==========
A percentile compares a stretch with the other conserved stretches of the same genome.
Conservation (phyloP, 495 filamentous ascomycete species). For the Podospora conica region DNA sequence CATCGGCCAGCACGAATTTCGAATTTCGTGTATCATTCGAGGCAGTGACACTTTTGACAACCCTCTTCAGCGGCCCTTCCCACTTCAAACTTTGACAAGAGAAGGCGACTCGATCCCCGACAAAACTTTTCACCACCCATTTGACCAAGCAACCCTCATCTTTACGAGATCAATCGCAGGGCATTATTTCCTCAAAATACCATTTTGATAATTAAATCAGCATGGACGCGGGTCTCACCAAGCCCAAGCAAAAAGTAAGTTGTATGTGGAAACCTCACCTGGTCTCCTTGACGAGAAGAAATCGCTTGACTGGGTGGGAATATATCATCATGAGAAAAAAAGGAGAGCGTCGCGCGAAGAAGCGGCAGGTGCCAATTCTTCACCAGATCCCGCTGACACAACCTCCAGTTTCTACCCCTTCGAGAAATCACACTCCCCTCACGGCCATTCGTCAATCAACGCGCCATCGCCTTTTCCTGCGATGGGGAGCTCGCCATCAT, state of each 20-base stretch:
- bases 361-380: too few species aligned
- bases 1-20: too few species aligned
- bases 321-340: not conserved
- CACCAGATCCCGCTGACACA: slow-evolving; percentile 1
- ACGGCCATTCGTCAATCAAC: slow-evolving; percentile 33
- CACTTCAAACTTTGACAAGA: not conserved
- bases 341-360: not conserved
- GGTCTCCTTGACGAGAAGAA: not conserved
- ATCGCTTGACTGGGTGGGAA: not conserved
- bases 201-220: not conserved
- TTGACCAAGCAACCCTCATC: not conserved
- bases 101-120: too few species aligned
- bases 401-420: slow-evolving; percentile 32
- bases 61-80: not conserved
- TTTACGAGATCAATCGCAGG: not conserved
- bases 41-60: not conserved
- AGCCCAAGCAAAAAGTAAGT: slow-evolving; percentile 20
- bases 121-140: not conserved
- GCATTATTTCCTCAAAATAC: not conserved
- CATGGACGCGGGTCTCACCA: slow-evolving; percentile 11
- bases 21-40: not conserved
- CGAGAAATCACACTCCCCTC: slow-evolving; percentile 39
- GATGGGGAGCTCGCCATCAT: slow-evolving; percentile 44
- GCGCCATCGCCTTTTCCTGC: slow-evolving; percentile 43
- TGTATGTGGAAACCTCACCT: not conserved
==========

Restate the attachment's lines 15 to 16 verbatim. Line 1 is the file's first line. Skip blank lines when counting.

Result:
- bases 401-420: slow-evolving; percentile 32
- bases 61-80: not conserved